the top button “Functional annotation clustering



A new page will appear with a hot
-
linked table
. In this version of David, the GO and
other terms are clustered together based on functional relatedness, to give you an
overall enrichment
for the set of functional groups, rather than the individual terms.
This clustering algorithm is a major benefit
of using DAVID.


Note that you can also obtain a table of individual GO category enrichments by
clicking on “Functional annotation chart” instead. These two formats can lead you
to different conclusions, so it can be interesting to view both.


3.

At the top right hand side, you will see a link “Download File”. This will allow you to
download a version of the chart with the clusters, the component categories, the
enrichment factor and p
-
value for each, and a list of the genes that fall into each
ca
tegory.
The enrichment factor score is important (high is better) but any category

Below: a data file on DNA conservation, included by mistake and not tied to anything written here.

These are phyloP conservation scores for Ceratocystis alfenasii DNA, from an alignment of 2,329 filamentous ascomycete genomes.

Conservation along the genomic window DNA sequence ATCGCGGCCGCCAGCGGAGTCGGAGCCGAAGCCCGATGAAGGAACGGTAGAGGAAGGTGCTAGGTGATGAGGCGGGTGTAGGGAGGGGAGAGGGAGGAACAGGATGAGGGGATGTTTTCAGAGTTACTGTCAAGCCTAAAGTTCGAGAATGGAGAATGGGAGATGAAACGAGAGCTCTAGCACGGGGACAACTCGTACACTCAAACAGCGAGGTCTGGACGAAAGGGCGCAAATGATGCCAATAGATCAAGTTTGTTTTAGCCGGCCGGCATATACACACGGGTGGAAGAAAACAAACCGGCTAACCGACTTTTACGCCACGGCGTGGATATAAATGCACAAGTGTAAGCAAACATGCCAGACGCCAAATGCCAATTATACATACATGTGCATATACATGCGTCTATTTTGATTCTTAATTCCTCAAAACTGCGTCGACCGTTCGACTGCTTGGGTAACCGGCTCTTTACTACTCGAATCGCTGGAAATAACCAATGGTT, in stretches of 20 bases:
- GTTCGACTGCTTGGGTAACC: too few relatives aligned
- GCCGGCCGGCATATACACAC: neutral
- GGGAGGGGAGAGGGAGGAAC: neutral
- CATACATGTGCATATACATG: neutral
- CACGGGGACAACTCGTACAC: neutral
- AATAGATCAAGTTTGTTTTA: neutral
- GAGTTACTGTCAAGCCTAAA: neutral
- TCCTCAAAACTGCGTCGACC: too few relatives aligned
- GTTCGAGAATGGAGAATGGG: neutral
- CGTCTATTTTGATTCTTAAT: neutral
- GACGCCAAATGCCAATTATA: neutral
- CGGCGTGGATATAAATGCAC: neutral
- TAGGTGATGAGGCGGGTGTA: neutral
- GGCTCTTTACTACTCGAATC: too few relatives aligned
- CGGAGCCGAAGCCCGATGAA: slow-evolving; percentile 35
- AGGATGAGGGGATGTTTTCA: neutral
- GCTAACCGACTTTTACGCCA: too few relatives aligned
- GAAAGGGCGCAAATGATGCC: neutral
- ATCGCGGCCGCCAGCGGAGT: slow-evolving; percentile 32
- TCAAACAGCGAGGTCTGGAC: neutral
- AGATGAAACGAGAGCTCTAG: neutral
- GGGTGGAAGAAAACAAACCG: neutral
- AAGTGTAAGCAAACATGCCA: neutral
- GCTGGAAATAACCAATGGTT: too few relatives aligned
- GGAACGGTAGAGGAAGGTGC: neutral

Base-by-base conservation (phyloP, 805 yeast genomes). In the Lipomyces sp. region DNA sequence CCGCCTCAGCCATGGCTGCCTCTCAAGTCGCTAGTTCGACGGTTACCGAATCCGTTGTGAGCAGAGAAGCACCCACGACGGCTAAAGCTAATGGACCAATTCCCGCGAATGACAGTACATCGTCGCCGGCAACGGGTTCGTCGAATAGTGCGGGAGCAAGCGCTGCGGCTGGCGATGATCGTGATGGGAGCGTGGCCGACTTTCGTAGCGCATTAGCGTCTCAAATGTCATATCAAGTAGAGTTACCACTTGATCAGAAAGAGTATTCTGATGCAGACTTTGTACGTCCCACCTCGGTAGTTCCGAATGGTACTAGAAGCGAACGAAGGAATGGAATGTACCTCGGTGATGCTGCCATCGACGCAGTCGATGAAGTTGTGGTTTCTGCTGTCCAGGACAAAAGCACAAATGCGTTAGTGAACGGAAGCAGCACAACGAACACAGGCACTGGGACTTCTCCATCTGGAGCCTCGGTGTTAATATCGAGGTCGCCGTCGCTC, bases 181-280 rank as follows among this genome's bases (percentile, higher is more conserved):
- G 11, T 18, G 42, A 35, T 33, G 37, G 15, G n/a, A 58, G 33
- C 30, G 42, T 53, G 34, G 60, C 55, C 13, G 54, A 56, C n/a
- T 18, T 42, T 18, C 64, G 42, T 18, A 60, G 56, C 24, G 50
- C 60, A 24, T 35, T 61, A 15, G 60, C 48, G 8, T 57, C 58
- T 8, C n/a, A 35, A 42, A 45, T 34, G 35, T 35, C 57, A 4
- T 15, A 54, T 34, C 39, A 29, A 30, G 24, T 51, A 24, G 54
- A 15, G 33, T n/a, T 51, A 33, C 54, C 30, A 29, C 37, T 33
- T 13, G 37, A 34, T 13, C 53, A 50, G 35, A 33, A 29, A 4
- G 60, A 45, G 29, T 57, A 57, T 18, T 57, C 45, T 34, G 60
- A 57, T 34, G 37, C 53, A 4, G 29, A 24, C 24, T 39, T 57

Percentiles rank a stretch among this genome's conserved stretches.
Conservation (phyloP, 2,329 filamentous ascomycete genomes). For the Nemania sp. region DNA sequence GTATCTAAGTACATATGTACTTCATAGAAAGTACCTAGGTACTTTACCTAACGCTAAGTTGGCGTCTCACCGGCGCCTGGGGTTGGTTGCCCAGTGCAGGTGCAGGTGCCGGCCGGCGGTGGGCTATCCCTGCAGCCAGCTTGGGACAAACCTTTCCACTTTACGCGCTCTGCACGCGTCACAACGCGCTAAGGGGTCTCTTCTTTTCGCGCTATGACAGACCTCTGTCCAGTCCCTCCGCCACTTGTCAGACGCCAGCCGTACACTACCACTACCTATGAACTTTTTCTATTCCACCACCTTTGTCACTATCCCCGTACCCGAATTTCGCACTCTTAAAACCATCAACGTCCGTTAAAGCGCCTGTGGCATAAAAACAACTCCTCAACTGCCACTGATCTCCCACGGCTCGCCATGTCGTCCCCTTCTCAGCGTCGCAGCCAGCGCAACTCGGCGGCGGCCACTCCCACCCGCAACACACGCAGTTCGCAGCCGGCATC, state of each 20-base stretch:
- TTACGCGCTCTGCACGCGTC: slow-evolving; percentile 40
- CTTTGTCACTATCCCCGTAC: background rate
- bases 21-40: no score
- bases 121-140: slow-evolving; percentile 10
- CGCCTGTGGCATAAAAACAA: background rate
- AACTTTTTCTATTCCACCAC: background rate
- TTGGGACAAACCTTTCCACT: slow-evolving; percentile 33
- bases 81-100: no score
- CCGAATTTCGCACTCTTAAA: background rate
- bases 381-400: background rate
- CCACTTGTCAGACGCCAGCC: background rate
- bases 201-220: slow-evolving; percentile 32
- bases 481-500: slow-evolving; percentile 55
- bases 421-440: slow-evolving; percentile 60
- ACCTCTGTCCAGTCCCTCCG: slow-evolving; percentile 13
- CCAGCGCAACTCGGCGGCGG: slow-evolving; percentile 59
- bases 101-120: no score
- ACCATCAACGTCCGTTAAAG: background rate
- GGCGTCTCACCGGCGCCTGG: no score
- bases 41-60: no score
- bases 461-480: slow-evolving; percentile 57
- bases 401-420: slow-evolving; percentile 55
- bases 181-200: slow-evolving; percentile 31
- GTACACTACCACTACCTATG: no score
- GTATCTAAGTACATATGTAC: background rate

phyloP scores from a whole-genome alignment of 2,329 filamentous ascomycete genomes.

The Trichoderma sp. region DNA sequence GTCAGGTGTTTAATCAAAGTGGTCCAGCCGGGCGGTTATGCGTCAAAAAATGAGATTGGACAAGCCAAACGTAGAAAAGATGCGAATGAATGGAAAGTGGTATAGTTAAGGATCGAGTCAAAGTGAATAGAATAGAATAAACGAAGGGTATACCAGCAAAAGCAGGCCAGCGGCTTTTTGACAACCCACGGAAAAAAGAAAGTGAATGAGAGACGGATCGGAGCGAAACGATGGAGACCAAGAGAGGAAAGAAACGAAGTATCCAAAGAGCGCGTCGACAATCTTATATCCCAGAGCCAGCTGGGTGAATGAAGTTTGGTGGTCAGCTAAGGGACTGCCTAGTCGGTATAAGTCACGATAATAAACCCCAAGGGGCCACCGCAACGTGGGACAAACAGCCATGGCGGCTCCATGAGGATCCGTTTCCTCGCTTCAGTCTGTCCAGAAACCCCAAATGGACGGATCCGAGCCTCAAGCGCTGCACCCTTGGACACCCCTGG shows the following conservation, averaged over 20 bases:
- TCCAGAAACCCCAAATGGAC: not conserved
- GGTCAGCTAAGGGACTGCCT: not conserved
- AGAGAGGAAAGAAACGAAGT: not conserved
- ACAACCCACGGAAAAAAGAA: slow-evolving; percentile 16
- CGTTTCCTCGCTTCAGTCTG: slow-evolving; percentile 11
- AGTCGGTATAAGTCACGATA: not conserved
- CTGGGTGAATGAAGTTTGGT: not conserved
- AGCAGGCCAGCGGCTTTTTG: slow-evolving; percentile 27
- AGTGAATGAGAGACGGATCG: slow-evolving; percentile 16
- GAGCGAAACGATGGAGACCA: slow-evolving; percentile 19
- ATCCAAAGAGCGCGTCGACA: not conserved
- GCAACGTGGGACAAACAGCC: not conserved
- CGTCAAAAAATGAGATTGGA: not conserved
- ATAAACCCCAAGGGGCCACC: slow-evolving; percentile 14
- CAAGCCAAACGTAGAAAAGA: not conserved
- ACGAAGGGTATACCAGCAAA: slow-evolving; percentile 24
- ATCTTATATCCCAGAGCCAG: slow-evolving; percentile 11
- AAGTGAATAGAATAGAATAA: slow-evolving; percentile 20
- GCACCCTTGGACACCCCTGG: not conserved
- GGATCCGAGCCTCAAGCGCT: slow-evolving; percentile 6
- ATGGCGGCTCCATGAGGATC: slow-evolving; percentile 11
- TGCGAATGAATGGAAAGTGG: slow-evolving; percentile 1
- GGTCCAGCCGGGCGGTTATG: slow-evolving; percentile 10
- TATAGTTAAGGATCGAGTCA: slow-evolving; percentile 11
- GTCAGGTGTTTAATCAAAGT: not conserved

with a small number of genes is always a bit suspect
.


C. Analyze using data from another species

1.
Now, go back to your “List” main page and
select “Mus Musculus”

instea
d of
human as the species. You can see that 70 of your 81 gene names are mapped to this
species.


You also need to change the
b
ackground on the top “Select a Bac
k
ground” list

in the
Background tab.
Highlight Mus Musculus on the list, then Select the “Use”

button

below that top window.


2.
Next,

select

“Functional Annotation Clustering”

in the center of the page
(‘Combined view for Selected Annotation”.


What are the similarities and differences in the annotation?


Please note that different species may be
better annotated than others for certain
functions, and it is often useful to examine other species to get a more detailed view.

For example, mouse is much better annotated for developmental functions than
human. Every time you switch species, you will l
ose some genes, so this only works
well for large gene lists.


D.

F
rom these functional categories, what would be your guess as to the
overall
function of the genes in this dataset?